Although this contains some welcome critical comments, the overall conclusion is that public private partnerships are the way to go….


The 2018 Report Private Sector: Who is Accountable? by the UN Secretary-General’s Independent Accountability Panel for Every Woman, Every Child, Every Adolescent (IAP), was launched at a high-level event co-hosted by the governments of Finland and South Africa on 27 September during the UN General Assembly in New York. The news release is here:

Additional information:


  • IISD, SDG Knowledge Hub “Independent Panel Underscores Private Sector Accountability in Health”, here
  • DEVEX @UNGA “Getting accountability right for women and children”, here
  • Comment by Richard Horton “Offline: It’s time to hold the private sector accountable”, Lancet, here


Speaking on behalf of the PMNCH Private Sector Constituency, Merck for Mothers Executive Director Dr. Mary-Ann Etiebet said that “successful engagement will not result from regulation alone” when it comes to holding the private sector accountable. The private sector “can revolutionize the delivery of health care today as well as anticipate the needs of tomorrow,” she said. “We believe that the public and private sector has a shared responsibility” for accountability.

“We need to establish and strengthen trust,” she continued. “We need to understand, target and value the unique contributions each sector can bring to the table around shared commitments to achieve the SDGs. We also need to recognize the yin and yang of our efforts—the mutual and reinforcing principles of the social and health returns as well as the financial returns of our joint investments—because each of these powers the other and is ultimately critical for the success of achieving our shared goals.”

“We have to mobilize the private sector as a real partner,” said Mr. Børge Brende, President of the World Economic Forum. With the private sector representing 80% of global gross domestic product and official development assistance continuing to dwindle, “the question is not if, but, how, the private sector is to engage,” he said.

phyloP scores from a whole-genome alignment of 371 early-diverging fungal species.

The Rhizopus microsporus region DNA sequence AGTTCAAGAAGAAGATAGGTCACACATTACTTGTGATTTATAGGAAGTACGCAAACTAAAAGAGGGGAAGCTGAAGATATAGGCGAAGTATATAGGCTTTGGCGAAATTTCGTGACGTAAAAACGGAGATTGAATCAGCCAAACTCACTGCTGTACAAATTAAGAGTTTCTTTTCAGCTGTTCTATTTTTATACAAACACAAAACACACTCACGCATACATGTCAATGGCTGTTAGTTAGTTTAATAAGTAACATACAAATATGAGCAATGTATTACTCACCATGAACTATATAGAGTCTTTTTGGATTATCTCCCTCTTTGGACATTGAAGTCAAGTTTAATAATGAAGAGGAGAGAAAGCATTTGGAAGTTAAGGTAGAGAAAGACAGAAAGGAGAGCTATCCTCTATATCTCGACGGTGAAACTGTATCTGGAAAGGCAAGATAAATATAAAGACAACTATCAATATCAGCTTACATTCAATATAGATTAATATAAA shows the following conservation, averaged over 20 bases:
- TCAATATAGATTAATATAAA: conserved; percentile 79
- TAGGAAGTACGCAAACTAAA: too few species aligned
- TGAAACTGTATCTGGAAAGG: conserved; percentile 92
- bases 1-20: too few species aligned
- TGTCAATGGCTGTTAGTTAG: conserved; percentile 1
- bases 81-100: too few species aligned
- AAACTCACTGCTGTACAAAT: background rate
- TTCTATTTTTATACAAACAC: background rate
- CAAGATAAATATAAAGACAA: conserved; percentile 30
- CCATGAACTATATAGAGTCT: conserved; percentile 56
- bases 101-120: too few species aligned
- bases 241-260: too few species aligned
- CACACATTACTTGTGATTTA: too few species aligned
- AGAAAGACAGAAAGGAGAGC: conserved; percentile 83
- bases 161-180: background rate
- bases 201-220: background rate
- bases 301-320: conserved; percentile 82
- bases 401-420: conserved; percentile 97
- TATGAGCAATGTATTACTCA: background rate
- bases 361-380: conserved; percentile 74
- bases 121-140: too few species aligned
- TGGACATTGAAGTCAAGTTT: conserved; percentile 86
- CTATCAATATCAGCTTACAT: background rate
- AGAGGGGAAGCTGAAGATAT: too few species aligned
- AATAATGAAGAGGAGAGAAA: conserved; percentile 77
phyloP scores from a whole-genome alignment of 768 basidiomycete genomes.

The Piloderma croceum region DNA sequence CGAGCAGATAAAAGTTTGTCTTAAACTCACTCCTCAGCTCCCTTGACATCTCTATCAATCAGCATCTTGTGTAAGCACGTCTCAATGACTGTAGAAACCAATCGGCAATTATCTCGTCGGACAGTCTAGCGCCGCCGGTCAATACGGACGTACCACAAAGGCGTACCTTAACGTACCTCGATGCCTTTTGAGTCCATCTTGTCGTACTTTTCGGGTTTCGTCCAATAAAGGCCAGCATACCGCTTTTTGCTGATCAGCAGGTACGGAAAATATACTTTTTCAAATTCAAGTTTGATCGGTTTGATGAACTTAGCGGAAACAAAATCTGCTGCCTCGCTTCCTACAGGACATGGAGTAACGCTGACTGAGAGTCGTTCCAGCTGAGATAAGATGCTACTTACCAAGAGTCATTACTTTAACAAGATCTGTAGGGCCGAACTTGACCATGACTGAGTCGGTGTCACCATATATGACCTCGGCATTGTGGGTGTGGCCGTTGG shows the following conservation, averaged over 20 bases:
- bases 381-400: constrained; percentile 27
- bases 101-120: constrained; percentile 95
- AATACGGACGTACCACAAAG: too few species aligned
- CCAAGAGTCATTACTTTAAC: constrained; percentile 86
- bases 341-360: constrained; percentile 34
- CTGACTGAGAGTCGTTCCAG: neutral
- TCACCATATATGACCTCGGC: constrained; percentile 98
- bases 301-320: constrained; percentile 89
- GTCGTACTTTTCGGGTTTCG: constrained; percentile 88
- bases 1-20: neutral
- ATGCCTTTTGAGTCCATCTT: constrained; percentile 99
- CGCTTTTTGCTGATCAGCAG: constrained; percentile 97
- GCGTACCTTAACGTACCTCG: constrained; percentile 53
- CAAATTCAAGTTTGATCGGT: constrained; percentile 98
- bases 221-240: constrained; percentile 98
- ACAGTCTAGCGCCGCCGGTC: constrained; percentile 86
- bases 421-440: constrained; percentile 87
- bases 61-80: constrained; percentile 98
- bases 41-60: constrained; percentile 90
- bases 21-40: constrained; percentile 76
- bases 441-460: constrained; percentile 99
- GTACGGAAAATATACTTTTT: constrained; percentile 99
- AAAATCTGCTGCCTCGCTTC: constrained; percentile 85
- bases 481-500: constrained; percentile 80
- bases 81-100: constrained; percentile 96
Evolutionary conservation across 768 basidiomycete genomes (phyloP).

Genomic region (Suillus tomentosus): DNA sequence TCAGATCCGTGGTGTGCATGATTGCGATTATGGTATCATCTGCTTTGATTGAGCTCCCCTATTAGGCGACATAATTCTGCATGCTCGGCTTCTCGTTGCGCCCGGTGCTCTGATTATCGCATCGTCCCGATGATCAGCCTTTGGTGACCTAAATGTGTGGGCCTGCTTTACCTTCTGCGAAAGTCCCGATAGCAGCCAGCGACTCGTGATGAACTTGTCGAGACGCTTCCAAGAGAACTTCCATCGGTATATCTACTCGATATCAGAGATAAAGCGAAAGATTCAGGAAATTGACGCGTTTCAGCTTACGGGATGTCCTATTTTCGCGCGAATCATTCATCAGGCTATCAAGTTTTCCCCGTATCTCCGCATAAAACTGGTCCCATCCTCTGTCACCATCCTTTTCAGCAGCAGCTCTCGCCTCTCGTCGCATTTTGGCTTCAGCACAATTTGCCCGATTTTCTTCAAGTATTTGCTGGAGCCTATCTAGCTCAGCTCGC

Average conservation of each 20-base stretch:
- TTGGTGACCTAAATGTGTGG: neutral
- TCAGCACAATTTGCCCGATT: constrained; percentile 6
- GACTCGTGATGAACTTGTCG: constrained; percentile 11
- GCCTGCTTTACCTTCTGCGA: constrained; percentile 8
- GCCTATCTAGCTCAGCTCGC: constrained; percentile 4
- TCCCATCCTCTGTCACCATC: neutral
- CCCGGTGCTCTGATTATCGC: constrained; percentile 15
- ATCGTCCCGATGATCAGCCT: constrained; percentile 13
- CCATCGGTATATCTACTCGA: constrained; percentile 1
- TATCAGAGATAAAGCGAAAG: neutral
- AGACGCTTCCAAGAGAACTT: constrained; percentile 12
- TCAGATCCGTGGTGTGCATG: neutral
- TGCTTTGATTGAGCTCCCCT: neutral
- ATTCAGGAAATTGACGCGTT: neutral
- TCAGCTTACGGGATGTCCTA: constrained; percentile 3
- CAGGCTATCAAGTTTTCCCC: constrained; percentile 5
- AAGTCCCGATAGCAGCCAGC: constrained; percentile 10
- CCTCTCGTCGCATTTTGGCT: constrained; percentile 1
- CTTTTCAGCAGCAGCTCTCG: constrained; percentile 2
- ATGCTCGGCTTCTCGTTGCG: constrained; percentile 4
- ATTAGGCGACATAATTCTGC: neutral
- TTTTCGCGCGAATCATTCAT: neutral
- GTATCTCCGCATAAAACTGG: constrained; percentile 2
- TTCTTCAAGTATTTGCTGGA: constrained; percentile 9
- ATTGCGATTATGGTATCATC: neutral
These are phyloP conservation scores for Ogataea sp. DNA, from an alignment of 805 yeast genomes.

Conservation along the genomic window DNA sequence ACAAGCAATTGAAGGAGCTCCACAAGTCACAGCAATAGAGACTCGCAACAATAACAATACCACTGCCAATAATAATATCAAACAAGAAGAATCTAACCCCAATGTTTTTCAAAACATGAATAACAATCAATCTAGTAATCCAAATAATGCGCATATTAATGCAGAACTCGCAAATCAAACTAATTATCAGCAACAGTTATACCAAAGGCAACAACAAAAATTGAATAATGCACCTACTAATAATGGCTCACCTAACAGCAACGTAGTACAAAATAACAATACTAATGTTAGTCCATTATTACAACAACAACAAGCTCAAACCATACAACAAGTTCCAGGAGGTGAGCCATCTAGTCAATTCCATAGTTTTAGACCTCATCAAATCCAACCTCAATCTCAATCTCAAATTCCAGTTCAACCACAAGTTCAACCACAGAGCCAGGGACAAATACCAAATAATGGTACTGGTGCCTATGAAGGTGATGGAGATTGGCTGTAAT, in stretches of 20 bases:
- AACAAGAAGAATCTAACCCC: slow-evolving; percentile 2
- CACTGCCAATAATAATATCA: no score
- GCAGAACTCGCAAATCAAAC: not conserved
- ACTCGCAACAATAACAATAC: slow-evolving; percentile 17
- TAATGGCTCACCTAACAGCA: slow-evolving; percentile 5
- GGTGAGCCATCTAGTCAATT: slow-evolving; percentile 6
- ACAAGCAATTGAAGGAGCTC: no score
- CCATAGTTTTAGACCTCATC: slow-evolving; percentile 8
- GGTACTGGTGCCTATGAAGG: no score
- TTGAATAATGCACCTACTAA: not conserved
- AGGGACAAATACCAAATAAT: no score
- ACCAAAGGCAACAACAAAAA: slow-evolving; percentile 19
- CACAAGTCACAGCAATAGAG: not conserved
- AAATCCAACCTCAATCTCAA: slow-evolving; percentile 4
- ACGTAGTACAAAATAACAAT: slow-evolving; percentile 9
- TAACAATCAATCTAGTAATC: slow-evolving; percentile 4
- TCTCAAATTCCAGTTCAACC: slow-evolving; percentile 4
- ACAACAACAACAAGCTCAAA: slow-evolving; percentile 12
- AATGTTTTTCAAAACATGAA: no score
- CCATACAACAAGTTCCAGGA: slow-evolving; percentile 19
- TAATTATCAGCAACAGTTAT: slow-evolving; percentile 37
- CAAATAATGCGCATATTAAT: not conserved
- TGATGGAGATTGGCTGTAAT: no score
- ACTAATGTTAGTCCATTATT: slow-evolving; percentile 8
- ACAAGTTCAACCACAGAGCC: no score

“Businesses engaging in the context of UHC must be aligned with one central objective: improving people’s health,” stated IAP co-chair Mr. Kul Gautam, “but many countries are playing catch-up on private sector regulation after years of expanding engagement in health.”

The panel finds that even in countries with well-developed systems of private sector stewardship, there are challenges and shortfalls in accountability. In many cases, conflicts of interest are pervasive which sometimes distort and derail public policy objectives and regulatory efforts to protect people’s health.

While the panel welcomed the self-regulatory efforts undertaken in good faith by private sector actors, “self-regulation without independent validation and oversight is not enough on its own,” said Gautam. “Accountability must go beyond answering to shareholders and investors.”

Speaking on behalf of the Partnership for Maternal, Newborn and Child Health (PMNCH) Board Chair H.E. Michelle Bachelet, fellow PMNCH Board Member Dr. Anders Nordstrom, affirmed that while the private sector needs to follow rules and laws, the consumers of their products also “have important tasks as citizens in democratic societies,” including exercising their rights by voting at the ballot boxes as well as with their pocketbooks. “We can’t fight the private sector, we need to work with them,” and engage with investors to not invest in tobacco companies, “but in companies and businesses that are good for health.”

However, civil society representatives, including those from the NCD Alliance and Vital Strategies, weren’t so sure that rules and measures in place for keeping the private sector in check are having the desired effect and that more accountability measures need to be put in place to ensure equity for women’s, children’s and adolescents’ health.

“The recipe for success is already known, tried and tested in many countries. These include taxation, measures to restrict advertising and marketing of unhealthy food and drink towards young people, and relative availability and affordability of healthy vs. unhealthy foods,” said Ms. Nina Renshaw, Policy and Advocacy Director for the NCD Alliance.

“Those who lobby against effective measures, proven measures, including the Best Buys, have no place at the table in health policy making,” she continued. “It is for governments to determine their own priorities, to put health first, to protect their citizens, to regulate and set standards. Health-harming industries’ role is to implement, to adjust their practices to the regulatory environment—NOT the other way around.”

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